Fed-Up Followers of the Week – Leadership Conference of Women Religious

The Vatican’s hold on contemporary American Catholics began to weaken on January, 6, 2002, when a headline in the Boston Globe read. “Church Allowed Abuse by Priest for Years.” It was the start of a sex abuse scandal in the Catholic Church from which it has not yet, and likely never will fully recover.
But as it’s turned out, the church’s problems run far deeper and wider than a single scandal. While Pope Benedict XVI made belated efforts to apologize for priestly abuse, it’s becoming clearer by the year that whatever his efforts they were too little too late. It’s becoming similarly clear that his conservative papacy is badly out of touch with its Western constituency. Let me put it this way: when nuns begin publicly to speak out, to claim even a modicum of independence from the Vatican, the church has a crisis of authority.
Two months ago church officials condemned American nuns for what they considered the nuns failure properly to uphold Catholic doctrine. Six weeks of silence followed – that is, six weeks passed before the nuns responded. When they finally did, they did not mince words. In fact they departed dramatically from their traditional image as domesticated and docile. Through their main coordinating organization, the Leadership Conference of Women Religious, the nuns claimed first that the Vatican’s assessment of them was based on a “flawed process” and second, that it consisted of “unsubstantiated accusations.”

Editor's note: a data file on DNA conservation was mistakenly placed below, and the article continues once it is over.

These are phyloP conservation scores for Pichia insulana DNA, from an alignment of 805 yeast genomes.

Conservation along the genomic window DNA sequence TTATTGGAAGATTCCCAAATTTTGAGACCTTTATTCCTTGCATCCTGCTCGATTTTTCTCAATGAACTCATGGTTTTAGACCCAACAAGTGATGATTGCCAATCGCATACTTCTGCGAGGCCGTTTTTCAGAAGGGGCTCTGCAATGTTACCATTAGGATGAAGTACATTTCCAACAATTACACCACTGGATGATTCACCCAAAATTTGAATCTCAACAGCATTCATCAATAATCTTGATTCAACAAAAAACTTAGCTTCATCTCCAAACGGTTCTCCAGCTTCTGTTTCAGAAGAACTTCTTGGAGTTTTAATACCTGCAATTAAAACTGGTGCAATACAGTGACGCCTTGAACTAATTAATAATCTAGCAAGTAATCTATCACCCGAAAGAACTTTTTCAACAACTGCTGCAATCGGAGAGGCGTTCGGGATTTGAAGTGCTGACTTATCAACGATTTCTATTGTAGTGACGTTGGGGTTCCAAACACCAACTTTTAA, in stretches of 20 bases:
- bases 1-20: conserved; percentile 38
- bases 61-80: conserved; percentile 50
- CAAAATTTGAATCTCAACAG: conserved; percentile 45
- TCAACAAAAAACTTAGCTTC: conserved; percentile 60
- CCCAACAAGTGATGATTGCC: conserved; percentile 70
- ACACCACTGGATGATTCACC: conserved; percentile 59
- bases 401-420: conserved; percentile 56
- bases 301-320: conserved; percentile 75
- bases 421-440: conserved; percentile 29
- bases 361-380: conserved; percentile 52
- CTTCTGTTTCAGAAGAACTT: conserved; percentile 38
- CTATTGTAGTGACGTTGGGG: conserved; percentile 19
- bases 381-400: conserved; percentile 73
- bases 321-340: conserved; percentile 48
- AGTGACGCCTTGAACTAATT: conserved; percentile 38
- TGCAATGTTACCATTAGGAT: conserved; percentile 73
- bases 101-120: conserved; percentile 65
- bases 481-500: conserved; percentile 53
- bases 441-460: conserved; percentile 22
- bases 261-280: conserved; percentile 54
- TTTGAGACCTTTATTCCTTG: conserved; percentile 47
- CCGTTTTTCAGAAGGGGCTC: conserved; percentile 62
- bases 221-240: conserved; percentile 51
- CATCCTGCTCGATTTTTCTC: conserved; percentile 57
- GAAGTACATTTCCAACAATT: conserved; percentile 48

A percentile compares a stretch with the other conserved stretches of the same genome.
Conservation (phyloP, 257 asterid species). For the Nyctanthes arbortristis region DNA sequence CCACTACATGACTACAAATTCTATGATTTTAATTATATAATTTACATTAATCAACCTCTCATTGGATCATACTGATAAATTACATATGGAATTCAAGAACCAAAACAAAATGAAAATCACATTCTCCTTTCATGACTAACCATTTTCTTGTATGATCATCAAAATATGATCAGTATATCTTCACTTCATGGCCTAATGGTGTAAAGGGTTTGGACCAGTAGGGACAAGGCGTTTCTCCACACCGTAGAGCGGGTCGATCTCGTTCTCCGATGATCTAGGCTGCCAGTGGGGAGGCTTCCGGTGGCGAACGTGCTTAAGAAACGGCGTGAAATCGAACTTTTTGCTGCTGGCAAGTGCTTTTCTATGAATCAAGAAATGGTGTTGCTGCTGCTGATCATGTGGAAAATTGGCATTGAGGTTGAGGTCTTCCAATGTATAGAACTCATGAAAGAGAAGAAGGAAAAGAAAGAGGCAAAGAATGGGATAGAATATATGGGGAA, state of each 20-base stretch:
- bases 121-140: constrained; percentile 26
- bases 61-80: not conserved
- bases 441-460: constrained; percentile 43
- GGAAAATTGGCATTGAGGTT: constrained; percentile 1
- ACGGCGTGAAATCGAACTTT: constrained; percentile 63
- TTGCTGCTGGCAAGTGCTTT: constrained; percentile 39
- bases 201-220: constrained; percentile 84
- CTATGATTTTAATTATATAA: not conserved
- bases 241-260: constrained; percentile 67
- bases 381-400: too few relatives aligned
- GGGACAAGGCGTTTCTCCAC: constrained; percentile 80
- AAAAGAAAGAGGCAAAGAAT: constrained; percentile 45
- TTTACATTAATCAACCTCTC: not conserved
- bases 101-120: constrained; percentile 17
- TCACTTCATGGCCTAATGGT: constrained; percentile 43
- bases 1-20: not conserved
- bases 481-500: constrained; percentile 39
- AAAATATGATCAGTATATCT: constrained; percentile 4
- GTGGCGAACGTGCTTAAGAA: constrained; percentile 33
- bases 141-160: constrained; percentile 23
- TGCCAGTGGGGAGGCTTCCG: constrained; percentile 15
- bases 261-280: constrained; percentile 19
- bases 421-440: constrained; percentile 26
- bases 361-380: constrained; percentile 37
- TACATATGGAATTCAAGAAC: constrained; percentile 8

Moreover when the Vatican recently chastised Sister Margaret A. Farley for her six-year-old book, Just Love: A Framework for Christian Sexual Ethics, Farley, a reputable scholar who was past president of the Catholic Theological Society of America, vigorously defended both herself and her work, claiming it drew from “present-day scientific, philosophical, theological, and biblical resources.” (Ironically, amusingly, the brouhaha transformed Just Love into a best-seller!)
No surprise that American Catholics are standing firm, defending American nuns against attacks by the Vatican. The days when church officials can expect laity simply to afall into line are over – as, now, are the days when church officials can expect nuns simply to stay mute.

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